by Elizabeth McPherson on Wed, 05/16/2012 - 9:31pm
An article in the Washington Post by Lonnae O'Neal Parker reported that yesterday a revised design for the National Eisenhower Memorial was presented to the Eisenhower Memorial Commission for consideration. If approved, the proposal will be sent on to the National Capital Planning Commission as the next step toward building the $110 million memorial to Dwight David “Ike” Eisenhower near The National Mall in Washington, DC. The original design by architect Frank Gehry received criticism from Eisenhower’s family members and design traditionalists. Gehry has modified his design, and planners now hope to break ground on the project later this year.
One of the things some people disliked about the original design is that it featured several images of Eisenhower as a boy around his rural home. Eisenhower was born in Texas, but grew up in Abilene, Kansas where his family moved when he was young. Critics thought the focus on Eisenhower’s childhood highlighted his unsophisticated origin and failed to celebrate his many accomplishments. Some of these include graduating from West Point and going on to become a General in the US Army. By the end of World War II, General Eisenhower was Supreme Commander of the Allied Expeditionary Forces in Western Europe, and later he served as the 34th President of the United States from 1953 to 1961.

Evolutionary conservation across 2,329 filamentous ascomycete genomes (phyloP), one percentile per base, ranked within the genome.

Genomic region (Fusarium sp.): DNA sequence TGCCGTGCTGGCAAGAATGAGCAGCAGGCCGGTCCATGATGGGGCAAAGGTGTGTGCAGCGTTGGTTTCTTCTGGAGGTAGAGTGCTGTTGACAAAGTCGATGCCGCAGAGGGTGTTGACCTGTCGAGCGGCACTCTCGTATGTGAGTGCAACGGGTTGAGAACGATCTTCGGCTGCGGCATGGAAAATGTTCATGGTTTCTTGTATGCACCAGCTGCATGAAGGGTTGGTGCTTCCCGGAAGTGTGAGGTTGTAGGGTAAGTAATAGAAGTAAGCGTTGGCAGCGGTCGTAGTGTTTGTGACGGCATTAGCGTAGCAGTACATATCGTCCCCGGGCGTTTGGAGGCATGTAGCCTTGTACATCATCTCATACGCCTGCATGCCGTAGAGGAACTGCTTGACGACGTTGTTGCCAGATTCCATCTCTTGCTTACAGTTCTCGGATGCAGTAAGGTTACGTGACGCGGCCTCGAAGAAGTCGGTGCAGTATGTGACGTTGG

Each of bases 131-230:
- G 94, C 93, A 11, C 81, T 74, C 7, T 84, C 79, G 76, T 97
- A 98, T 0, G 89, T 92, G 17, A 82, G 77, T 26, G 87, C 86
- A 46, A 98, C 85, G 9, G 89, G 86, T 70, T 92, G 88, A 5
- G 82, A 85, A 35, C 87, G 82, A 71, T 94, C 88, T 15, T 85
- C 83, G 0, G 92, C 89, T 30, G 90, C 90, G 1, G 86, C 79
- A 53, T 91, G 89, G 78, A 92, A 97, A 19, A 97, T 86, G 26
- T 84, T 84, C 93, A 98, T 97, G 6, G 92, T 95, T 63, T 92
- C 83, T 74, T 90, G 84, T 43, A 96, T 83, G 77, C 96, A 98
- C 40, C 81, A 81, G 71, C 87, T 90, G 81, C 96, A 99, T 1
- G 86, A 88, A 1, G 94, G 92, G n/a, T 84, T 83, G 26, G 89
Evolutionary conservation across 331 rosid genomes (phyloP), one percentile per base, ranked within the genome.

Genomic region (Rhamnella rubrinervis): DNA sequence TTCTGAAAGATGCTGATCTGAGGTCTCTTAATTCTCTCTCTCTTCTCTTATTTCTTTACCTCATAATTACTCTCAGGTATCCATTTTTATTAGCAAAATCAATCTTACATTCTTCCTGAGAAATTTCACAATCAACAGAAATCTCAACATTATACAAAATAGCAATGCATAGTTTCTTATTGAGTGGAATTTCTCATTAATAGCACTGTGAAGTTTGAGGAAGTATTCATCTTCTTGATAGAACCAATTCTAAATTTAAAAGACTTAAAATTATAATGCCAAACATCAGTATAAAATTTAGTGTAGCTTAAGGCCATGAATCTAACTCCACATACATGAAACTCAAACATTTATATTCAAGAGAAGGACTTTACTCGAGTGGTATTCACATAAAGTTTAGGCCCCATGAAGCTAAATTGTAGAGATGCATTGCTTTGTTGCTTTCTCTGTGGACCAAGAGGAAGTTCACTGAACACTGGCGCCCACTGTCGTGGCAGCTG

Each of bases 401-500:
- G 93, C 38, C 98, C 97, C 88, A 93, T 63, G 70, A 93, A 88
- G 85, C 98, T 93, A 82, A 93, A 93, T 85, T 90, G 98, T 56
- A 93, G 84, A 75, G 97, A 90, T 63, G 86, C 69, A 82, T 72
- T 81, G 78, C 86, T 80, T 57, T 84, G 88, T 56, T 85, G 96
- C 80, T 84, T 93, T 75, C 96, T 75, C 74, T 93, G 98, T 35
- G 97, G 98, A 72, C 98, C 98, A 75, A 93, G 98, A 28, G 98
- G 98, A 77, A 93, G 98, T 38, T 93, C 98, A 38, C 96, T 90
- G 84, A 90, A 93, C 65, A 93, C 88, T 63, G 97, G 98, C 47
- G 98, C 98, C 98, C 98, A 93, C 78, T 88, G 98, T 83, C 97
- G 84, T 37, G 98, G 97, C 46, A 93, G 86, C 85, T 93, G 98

Gehry’s design features large metal tapestries which critics say imply the negative themes of an “iron curtain” or Nazi death camp fences. These tapestries will still border the memorial, but other changes have been made to the central features. The original design called for bas-relief sculptures of scenes from Eisenhower’s life. In the Post article, Parker writes:
“Eisenhower’s granddaughter, Susan Eisenhower, critically compared Gehry’s design to Communist-era decorations that honored ‘Marx, Engels and Lenin’.”
Instead of the bas-relief sculptures, large three-dimensional sculptures of Eisenhower will now illustrate his military and presidential accomplishments. The Post article explains:
“The new and possibly final design features portrayals of Eisenhower with soldiers from the 101st Airborne Division before the invasion of Normandy and the 1966 Yousuf Karsh ‘Elder Statesman’ photo of Eisenhower as 9-foot statues. Proposed inscriptions detail his military accomplishments and the “Peace and Prosperity” of his presidency.”
A letter was read at the meeting in which Gehry welcomed the criticism his original proposal had received. In the letter Gehry stated:
“I love this type of collaboration. It is a process that I think is vital to the success of any endeavor and one that was necessary to make sense of sometimes contradictory characterizations of President Eisenhower.”
The article quotes Commissioner Alfred Geduldig who said that the design and planning of the project has been going on for 12 years, and that the end may finally be in sight. He stated: “We’re at a point, looking at these very impressive models, where we really can feel it.”